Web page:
California is the fourth-largest oil producing state in the U.S., according to the report.  In 2013, the industry produced 8 billion gallons of oil in California while generating 130 billion gallons of wastewater, or approximately 15 barrels of wastewater for every barrel of oil, according to the report.

There are more than 400 active oil-and-gas industry pits in California where toxic chemicals, heavy metals and volatile organic compounds seep into the ground and evaporate into the air, according to the report. The industry uses similar wastewater pits across the country.

The majority of the California pits are near waterways, increasing the likelihood that spills and surface-to-groundwater migration will affect water resources, the report found.

A review of public documents by the organizations disclosed that an underground plume of pollution matching the characteristics of the wastewater in a Kern County pit stretched nearly a mile from the holding pond.

Independent air sampling performed for the environmental organizations at one disposal site identified 24 volatile organic compounds and methane. In addition, the concentrations of Benzene and 2-Hexanone were above the Long Term Effects Screening Levels used by the Environmental Protection Agency to gauge potential health consequences, according to the report.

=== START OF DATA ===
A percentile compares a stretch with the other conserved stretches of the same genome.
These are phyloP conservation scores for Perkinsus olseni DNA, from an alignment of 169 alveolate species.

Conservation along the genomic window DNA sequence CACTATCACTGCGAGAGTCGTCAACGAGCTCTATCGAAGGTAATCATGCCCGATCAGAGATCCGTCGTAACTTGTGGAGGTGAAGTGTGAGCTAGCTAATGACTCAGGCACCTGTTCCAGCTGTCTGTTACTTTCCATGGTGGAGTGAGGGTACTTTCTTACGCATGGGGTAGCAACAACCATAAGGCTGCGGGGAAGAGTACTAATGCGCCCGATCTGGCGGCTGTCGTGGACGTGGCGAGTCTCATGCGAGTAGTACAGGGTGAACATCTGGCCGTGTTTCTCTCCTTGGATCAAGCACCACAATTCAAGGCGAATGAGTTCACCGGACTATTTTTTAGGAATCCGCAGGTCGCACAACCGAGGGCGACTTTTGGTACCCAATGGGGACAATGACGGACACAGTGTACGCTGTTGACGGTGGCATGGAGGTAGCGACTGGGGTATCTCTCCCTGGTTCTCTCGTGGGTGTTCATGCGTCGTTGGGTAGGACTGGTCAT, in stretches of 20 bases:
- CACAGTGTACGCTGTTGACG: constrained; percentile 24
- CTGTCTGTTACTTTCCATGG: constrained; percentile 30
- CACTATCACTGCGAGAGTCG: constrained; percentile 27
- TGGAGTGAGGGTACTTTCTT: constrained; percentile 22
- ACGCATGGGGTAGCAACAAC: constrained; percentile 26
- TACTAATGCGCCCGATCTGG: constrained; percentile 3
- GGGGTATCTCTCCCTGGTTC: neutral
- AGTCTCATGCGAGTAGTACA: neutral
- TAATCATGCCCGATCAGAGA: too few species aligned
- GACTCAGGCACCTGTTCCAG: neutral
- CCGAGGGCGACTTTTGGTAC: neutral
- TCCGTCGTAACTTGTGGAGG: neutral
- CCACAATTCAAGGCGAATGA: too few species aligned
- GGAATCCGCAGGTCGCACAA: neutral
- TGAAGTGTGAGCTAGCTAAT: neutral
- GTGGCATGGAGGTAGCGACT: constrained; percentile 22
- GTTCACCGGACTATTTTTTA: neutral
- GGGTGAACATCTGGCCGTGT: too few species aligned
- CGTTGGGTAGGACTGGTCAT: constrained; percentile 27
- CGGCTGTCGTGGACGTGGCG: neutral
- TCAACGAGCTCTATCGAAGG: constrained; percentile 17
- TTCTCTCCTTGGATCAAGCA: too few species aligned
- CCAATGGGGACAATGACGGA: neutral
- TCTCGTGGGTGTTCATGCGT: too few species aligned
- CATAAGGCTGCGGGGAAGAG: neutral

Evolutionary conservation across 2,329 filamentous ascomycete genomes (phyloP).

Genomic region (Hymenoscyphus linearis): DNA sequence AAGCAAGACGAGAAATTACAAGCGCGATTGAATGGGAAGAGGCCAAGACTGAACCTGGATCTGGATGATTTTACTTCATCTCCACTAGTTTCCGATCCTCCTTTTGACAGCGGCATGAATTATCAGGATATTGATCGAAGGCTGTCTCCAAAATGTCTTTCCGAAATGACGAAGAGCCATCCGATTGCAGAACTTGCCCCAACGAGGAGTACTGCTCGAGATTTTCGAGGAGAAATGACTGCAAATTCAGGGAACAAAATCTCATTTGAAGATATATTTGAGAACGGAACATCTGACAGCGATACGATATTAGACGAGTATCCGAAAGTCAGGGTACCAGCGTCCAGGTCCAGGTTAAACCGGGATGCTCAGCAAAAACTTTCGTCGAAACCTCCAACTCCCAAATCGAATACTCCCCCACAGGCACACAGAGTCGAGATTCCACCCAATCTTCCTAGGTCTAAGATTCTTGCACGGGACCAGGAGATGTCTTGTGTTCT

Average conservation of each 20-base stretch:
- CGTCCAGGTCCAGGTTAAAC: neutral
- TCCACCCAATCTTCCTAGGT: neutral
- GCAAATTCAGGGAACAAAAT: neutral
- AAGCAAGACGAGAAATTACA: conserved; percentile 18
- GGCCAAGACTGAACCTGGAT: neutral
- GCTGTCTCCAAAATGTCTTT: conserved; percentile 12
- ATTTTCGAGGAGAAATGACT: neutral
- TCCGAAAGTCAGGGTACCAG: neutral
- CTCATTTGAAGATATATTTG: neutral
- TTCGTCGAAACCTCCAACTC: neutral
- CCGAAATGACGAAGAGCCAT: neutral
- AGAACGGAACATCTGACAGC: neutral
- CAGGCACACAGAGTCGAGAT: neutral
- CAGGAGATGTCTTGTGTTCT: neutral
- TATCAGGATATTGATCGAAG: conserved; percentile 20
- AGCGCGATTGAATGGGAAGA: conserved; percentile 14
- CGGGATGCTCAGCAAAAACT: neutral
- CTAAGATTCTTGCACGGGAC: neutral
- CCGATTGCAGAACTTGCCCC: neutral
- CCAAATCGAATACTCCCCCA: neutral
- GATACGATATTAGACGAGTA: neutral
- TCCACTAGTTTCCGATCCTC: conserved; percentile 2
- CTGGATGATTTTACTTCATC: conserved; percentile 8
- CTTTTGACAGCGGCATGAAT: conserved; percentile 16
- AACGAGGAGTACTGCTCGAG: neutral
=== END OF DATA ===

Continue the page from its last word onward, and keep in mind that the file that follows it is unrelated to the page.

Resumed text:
These chemicals pose risks ranging from cancer and neurological damage to headaches, nausea and nosebleeds, said Jhon Arbelaez, Earthworks’ California organizer.

“We are very concerned about the health effects from air contamination from these pits,” Arbelaez said. Yet very little has been done to document the hazards to human health from waste pit emissions, he said.

This wastewater has largely escaped rigorous oversight because of decisions Congress and the U.S. Environmental Protection Agency made decades ago, when oil and gas producers lobbied to get most of their waste exempted from federal hazardous waste regulations.

Tom Frantz, a Kern County almond farmer whose 36 acres of land sits in the midst of oil and gas development, said the peril posed the pits extends beyond the mostly rural area.

“We need to have clean water and air to produce healthy foods,” he told reporters. “Whatever is disposed of in that cheap, sloppy manner will cause a disaster for farmers and the food they produce.”